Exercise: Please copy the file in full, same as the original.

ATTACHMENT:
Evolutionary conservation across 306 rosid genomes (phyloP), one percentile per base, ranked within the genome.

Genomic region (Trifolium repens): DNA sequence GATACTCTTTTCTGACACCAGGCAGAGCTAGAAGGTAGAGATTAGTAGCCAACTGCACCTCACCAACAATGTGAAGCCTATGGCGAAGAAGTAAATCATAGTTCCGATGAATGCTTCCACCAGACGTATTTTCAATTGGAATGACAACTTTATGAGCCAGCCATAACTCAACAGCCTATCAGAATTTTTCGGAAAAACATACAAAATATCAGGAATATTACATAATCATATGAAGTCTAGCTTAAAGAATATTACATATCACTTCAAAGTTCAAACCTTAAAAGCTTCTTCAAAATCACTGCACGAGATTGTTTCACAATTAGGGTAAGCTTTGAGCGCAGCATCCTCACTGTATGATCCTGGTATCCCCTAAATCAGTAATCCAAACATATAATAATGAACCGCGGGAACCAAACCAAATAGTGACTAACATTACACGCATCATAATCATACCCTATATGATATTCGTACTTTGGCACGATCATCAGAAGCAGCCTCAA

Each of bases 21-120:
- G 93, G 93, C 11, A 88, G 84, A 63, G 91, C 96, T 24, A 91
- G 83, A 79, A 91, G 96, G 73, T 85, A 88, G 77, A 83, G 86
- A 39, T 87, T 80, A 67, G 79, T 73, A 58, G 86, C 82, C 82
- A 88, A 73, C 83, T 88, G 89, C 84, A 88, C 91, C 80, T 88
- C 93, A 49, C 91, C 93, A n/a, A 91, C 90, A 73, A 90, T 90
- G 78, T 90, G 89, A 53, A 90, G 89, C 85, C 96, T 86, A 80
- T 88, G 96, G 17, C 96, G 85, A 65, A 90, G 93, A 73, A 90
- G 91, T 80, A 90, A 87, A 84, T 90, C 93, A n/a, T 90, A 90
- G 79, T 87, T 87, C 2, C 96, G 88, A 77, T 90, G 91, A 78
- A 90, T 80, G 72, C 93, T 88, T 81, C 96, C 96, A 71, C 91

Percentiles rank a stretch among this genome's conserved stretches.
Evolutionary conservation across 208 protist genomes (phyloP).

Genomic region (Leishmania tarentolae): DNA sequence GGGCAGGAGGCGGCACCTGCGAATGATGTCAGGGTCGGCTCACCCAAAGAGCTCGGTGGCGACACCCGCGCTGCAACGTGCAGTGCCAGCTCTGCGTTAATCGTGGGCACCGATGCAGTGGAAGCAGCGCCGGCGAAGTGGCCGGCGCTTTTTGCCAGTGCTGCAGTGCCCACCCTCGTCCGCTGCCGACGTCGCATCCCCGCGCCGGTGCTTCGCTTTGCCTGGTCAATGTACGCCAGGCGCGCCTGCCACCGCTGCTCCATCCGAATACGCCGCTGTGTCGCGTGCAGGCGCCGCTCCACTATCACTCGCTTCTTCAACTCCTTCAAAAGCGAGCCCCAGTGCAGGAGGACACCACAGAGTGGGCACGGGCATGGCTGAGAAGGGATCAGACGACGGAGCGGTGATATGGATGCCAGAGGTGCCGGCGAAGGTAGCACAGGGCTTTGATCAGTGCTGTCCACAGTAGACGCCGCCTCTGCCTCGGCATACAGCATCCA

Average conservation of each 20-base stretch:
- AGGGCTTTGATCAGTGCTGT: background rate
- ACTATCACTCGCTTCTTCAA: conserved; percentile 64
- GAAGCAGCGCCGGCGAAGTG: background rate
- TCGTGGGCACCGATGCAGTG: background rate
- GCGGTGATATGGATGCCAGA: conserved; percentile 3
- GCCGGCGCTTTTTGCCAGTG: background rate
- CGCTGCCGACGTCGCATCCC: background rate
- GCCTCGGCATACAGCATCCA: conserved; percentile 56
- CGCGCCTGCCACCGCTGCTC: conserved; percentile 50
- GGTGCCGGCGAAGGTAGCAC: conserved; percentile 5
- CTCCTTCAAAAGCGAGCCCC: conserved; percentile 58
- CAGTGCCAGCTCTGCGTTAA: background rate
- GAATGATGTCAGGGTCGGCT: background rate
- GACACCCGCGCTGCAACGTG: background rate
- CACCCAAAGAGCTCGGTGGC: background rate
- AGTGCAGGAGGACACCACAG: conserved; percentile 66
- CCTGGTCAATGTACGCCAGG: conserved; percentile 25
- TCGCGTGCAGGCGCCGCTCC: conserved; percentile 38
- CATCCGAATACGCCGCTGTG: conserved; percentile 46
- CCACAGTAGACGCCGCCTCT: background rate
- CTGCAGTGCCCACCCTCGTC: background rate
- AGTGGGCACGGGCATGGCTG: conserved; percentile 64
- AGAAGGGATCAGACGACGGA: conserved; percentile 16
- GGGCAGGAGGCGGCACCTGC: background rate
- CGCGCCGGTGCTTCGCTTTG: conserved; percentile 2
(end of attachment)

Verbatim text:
Evolutionary conservation across 306 rosid genomes (phyloP), one percentile per base, ranked within the genome.

Genomic region (Trifolium repens): DNA sequence GATACTCTTTTCTGACACCAGGCAGAGCTAGAAGGTAGAGATTAGTAGCCAACTGCACCTCACCAACAATGTGAAGCCTATGGCGAAGAAGTAAATCATAGTTCCGATGAATGCTTCCACCAGACGTATTTTCAATTGGAATGACAACTTTATGAGCCAGCCATAACTCAACAGCCTATCAGAATTTTTCGGAAAAACATACAAAATATCAGGAATATTACATAATCATATGAAGTCTAGCTTAAAGAATATTACATATCACTTCAAAGTTCAAACCTTAAAAGCTTCTTCAAAATCACTGCACGAGATTGTTTCACAATTAGGGTAAGCTTTGAGCGCAGCATCCTCACTGTATGATCCTGGTATCCCCTAAATCAGTAATCCAAACATATAATAATGAACCGCGGGAACCAAACCAAATAGTGACTAACATTACACGCATCATAATCATACCCTATATGATATTCGTACTTTGGCACGATCATCAGAAGCAGCCTCAA

Each of bases 21-120:
- G 93, G 93, C 11, A 88, G 84, A 63, G 91, C 96, T 24, A 91
- G 83, A 79, A 91, G 96, G 73, T 85, A 88, G 77, A 83, G 86
- A 39, T 87, T 80, A 67, G 79, T 73, A 58, G 86, C 82, C 82
- A 88, A 73, C 83, T 88, G 89, C 84, A 88, C 91, C 80, T 88
- C 93, A 49, C 91, C 93, A n/a, A 91, C 90, A 73, A 90, T 90
- G 78, T 90, G 89, A 53, A 90, G 89, C 85, C 96, T 86, A 80
- T 88, G 96, G 17, C 96, G 85, A 65, A 90, G 93, A 73, A 90
- G 91, T 80, A 90, A 87, A 84, T 90, C 93, A n/a, T 90, A 90
- G 79, T 87, T 87, C 2, C 96, G 88, A 77, T 90, G 91, A 78
- A 90, T 80, G 72, C 93, T 88, T 81, C 96, C 96, A 71, C 91

Percentiles rank a stretch among this genome's conserved stretches.
Evolutionary conservation across 208 protist genomes (phyloP).

Genomic region (Leishmania tarentolae): DNA sequence GGGCAGGAGGCGGCACCTGCGAATGATGTCAGGGTCGGCTCACCCAAAGAGCTCGGTGGCGACACCCGCGCTGCAACGTGCAGTGCCAGCTCTGCGTTAATCGTGGGCACCGATGCAGTGGAAGCAGCGCCGGCGAAGTGGCCGGCGCTTTTTGCCAGTGCTGCAGTGCCCACCCTCGTCCGCTGCCGACGTCGCATCCCCGCGCCGGTGCTTCGCTTTGCCTGGTCAATGTACGCCAGGCGCGCCTGCCACCGCTGCTCCATCCGAATACGCCGCTGTGTCGCGTGCAGGCGCCGCTCCACTATCACTCGCTTCTTCAACTCCTTCAAAAGCGAGCCCCAGTGCAGGAGGACACCACAGAGTGGGCACGGGCATGGCTGAGAAGGGATCAGACGACGGAGCGGTGATATGGATGCCAGAGGTGCCGGCGAAGGTAGCACAGGGCTTTGATCAGTGCTGTCCACAGTAGACGCCGCCTCTGCCTCGGCATACAGCATCCA

Average conservation of each 20-base stretch:
- AGGGCTTTGATCAGTGCTGT: background rate
- ACTATCACTCGCTTCTTCAA: conserved; percentile 64
- GAAGCAGCGCCGGCGAAGTG: background rate
- TCGTGGGCACCGATGCAGTG: background rate
- GCGGTGATATGGATGCCAGA: conserved; percentile 3
- GCCGGCGCTTTTTGCCAGTG: background rate
- CGCTGCCGACGTCGCATCCC: background rate
- GCCTCGGCATACAGCATCCA: conserved; percentile 56
- CGCGCCTGCCACCGCTGCTC: conserved; percentile 50
- GGTGCCGGCGAAGGTAGCAC: conserved; percentile 5
- CTCCTTCAAAAGCGAGCCCC: conserved; percentile 58
- CAGTGCCAGCTCTGCGTTAA: background rate
- GAATGATGTCAGGGTCGGCT: background rate
- GACACCCGCGCTGCAACGTG: background rate
- CACCCAAAGAGCTCGGTGGC: background rate
- AGTGCAGGAGGACACCACAG: conserved; percentile 66
- CCTGGTCAATGTACGCCAGG: conserved; percentile 25
- TCGCGTGCAGGCGCCGCTCC: conserved; percentile 38
- CATCCGAATACGCCGCTGTG: conserved; percentile 46
- CCACAGTAGACGCCGCCTCT: background rate
- CTGCAGTGCCCACCCTCGTC: background rate
- AGTGGGCACGGGCATGGCTG: conserved; percentile 64
- AGAAGGGATCAGACGACGGA: conserved; percentile 16
- GGGCAGGAGGCGGCACCTGC: background rate
- CGCGCCGGTGCTTCGCTTTG: conserved; percentile 2